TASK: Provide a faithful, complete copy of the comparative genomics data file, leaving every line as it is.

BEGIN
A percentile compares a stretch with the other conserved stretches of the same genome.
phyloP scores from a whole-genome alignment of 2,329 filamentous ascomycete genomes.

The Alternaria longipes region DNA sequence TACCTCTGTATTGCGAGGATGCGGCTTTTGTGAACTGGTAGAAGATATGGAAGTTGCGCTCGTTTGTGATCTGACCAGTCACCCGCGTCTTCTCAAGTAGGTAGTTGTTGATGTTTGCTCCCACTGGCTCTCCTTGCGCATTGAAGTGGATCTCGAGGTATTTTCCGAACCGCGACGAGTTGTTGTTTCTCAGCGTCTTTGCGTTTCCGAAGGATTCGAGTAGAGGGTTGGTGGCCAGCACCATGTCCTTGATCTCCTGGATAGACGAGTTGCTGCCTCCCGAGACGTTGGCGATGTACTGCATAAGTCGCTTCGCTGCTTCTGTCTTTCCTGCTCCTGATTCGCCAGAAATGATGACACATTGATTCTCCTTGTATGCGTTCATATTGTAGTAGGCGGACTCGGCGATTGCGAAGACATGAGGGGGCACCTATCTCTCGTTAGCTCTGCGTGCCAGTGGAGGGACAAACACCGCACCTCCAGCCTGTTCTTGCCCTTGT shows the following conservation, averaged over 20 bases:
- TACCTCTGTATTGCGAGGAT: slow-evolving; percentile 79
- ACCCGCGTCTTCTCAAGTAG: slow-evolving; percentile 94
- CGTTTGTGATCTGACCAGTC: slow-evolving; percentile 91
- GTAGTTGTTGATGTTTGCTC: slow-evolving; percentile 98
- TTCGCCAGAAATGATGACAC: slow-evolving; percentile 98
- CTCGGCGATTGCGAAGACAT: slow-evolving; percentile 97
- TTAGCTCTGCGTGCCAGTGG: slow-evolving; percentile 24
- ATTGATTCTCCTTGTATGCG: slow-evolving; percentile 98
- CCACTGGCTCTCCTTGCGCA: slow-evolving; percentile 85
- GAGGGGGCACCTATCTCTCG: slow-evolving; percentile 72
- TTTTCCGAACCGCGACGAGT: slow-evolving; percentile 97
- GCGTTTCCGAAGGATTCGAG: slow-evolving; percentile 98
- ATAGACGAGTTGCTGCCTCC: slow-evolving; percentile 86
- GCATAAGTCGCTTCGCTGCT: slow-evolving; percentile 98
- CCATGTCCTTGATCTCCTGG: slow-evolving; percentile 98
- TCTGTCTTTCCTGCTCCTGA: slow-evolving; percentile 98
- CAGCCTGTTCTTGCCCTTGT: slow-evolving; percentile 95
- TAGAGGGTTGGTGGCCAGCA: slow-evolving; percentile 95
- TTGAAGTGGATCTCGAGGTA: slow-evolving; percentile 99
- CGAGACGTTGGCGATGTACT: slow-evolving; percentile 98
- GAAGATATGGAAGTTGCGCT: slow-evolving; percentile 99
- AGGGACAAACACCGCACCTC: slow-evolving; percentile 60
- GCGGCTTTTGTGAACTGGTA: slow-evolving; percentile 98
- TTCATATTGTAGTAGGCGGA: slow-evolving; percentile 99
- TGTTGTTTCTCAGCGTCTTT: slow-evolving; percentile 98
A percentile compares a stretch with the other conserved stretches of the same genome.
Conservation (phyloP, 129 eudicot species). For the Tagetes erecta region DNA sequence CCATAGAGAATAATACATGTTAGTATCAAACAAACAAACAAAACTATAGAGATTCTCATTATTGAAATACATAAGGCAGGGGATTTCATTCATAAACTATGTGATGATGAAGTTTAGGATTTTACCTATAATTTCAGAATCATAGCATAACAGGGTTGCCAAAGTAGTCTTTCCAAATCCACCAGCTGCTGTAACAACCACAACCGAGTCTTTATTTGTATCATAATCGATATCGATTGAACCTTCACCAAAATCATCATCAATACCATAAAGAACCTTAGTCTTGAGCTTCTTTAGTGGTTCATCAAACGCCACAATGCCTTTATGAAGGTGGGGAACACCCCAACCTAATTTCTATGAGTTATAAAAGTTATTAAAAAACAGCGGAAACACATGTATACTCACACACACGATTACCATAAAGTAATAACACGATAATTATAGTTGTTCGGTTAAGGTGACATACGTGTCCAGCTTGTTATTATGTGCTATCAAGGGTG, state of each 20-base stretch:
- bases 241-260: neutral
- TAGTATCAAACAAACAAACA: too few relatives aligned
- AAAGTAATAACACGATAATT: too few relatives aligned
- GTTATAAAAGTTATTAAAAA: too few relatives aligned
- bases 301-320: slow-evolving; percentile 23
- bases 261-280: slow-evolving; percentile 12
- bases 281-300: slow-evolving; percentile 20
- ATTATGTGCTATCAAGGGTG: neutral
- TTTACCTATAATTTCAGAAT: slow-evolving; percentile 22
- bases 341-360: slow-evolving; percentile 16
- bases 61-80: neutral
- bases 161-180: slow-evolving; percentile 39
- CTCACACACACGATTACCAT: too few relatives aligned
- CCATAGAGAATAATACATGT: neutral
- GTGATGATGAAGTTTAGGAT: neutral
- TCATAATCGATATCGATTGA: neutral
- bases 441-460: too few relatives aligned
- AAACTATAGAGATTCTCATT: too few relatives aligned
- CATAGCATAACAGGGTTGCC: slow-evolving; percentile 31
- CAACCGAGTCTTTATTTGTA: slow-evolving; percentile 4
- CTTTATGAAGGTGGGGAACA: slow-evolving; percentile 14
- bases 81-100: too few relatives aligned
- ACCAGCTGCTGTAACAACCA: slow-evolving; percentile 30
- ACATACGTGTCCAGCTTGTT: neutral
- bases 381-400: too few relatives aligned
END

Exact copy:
A percentile compares a stretch with the other conserved stretches of the same genome.
phyloP scores from a whole-genome alignment of 2,329 filamentous ascomycete genomes.

The Alternaria longipes region DNA sequence TACCTCTGTATTGCGAGGATGCGGCTTTTGTGAACTGGTAGAAGATATGGAAGTTGCGCTCGTTTGTGATCTGACCAGTCACCCGCGTCTTCTCAAGTAGGTAGTTGTTGATGTTTGCTCCCACTGGCTCTCCTTGCGCATTGAAGTGGATCTCGAGGTATTTTCCGAACCGCGACGAGTTGTTGTTTCTCAGCGTCTTTGCGTTTCCGAAGGATTCGAGTAGAGGGTTGGTGGCCAGCACCATGTCCTTGATCTCCTGGATAGACGAGTTGCTGCCTCCCGAGACGTTGGCGATGTACTGCATAAGTCGCTTCGCTGCTTCTGTCTTTCCTGCTCCTGATTCGCCAGAAATGATGACACATTGATTCTCCTTGTATGCGTTCATATTGTAGTAGGCGGACTCGGCGATTGCGAAGACATGAGGGGGCACCTATCTCTCGTTAGCTCTGCGTGCCAGTGGAGGGACAAACACCGCACCTCCAGCCTGTTCTTGCCCTTGT shows the following conservation, averaged over 20 bases:
- TACCTCTGTATTGCGAGGAT: slow-evolving; percentile 79
- ACCCGCGTCTTCTCAAGTAG: slow-evolving; percentile 94
- CGTTTGTGATCTGACCAGTC: slow-evolving; percentile 91
- GTAGTTGTTGATGTTTGCTC: slow-evolving; percentile 98
- TTCGCCAGAAATGATGACAC: slow-evolving; percentile 98
- CTCGGCGATTGCGAAGACAT: slow-evolving; percentile 97
- TTAGCTCTGCGTGCCAGTGG: slow-evolving; percentile 24
- ATTGATTCTCCTTGTATGCG: slow-evolving; percentile 98
- CCACTGGCTCTCCTTGCGCA: slow-evolving; percentile 85
- GAGGGGGCACCTATCTCTCG: slow-evolving; percentile 72
- TTTTCCGAACCGCGACGAGT: slow-evolving; percentile 97
- GCGTTTCCGAAGGATTCGAG: slow-evolving; percentile 98
- ATAGACGAGTTGCTGCCTCC: slow-evolving; percentile 86
- GCATAAGTCGCTTCGCTGCT: slow-evolving; percentile 98
- CCATGTCCTTGATCTCCTGG: slow-evolving; percentile 98
- TCTGTCTTTCCTGCTCCTGA: slow-evolving; percentile 98
- CAGCCTGTTCTTGCCCTTGT: slow-evolving; percentile 95
- TAGAGGGTTGGTGGCCAGCA: slow-evolving; percentile 95
- TTGAAGTGGATCTCGAGGTA: slow-evolving; percentile 99
- CGAGACGTTGGCGATGTACT: slow-evolving; percentile 98
- GAAGATATGGAAGTTGCGCT: slow-evolving; percentile 99
- AGGGACAAACACCGCACCTC: slow-evolving; percentile 60
- GCGGCTTTTGTGAACTGGTA: slow-evolving; percentile 98
- TTCATATTGTAGTAGGCGGA: slow-evolving; percentile 99
- TGTTGTTTCTCAGCGTCTTT: slow-evolving; percentile 98
A percentile compares a stretch with the other conserved stretches of the same genome.
Conservation (phyloP, 129 eudicot species). For the Tagetes erecta region DNA sequence CCATAGAGAATAATACATGTTAGTATCAAACAAACAAACAAAACTATAGAGATTCTCATTATTGAAATACATAAGGCAGGGGATTTCATTCATAAACTATGTGATGATGAAGTTTAGGATTTTACCTATAATTTCAGAATCATAGCATAACAGGGTTGCCAAAGTAGTCTTTCCAAATCCACCAGCTGCTGTAACAACCACAACCGAGTCTTTATTTGTATCATAATCGATATCGATTGAACCTTCACCAAAATCATCATCAATACCATAAAGAACCTTAGTCTTGAGCTTCTTTAGTGGTTCATCAAACGCCACAATGCCTTTATGAAGGTGGGGAACACCCCAACCTAATTTCTATGAGTTATAAAAGTTATTAAAAAACAGCGGAAACACATGTATACTCACACACACGATTACCATAAAGTAATAACACGATAATTATAGTTGTTCGGTTAAGGTGACATACGTGTCCAGCTTGTTATTATGTGCTATCAAGGGTG, state of each 20-base stretch:
- bases 241-260: neutral
- TAGTATCAAACAAACAAACA: too few relatives aligned
- AAAGTAATAACACGATAATT: too few relatives aligned
- GTTATAAAAGTTATTAAAAA: too few relatives aligned
- bases 301-320: slow-evolving; percentile 23
- bases 261-280: slow-evolving; percentile 12
- bases 281-300: slow-evolving; percentile 20
- ATTATGTGCTATCAAGGGTG: neutral
- TTTACCTATAATTTCAGAAT: slow-evolving; percentile 22
- bases 341-360: slow-evolving; percentile 16
- bases 61-80: neutral
- bases 161-180: slow-evolving; percentile 39
- CTCACACACACGATTACCAT: too few relatives aligned
- CCATAGAGAATAATACATGT: neutral
- GTGATGATGAAGTTTAGGAT: neutral
- TCATAATCGATATCGATTGA: neutral
- bases 441-460: too few relatives aligned
- AAACTATAGAGATTCTCATT: too few relatives aligned
- CATAGCATAACAGGGTTGCC: slow-evolving; percentile 31
- CAACCGAGTCTTTATTTGTA: slow-evolving; percentile 4
- CTTTATGAAGGTGGGGAACA: slow-evolving; percentile 14
- bases 81-100: too few relatives aligned
- ACCAGCTGCTGTAACAACCA: slow-evolving; percentile 30
- ACATACGTGTCCAGCTTGTT: neutral
- bases 381-400: too few relatives aligned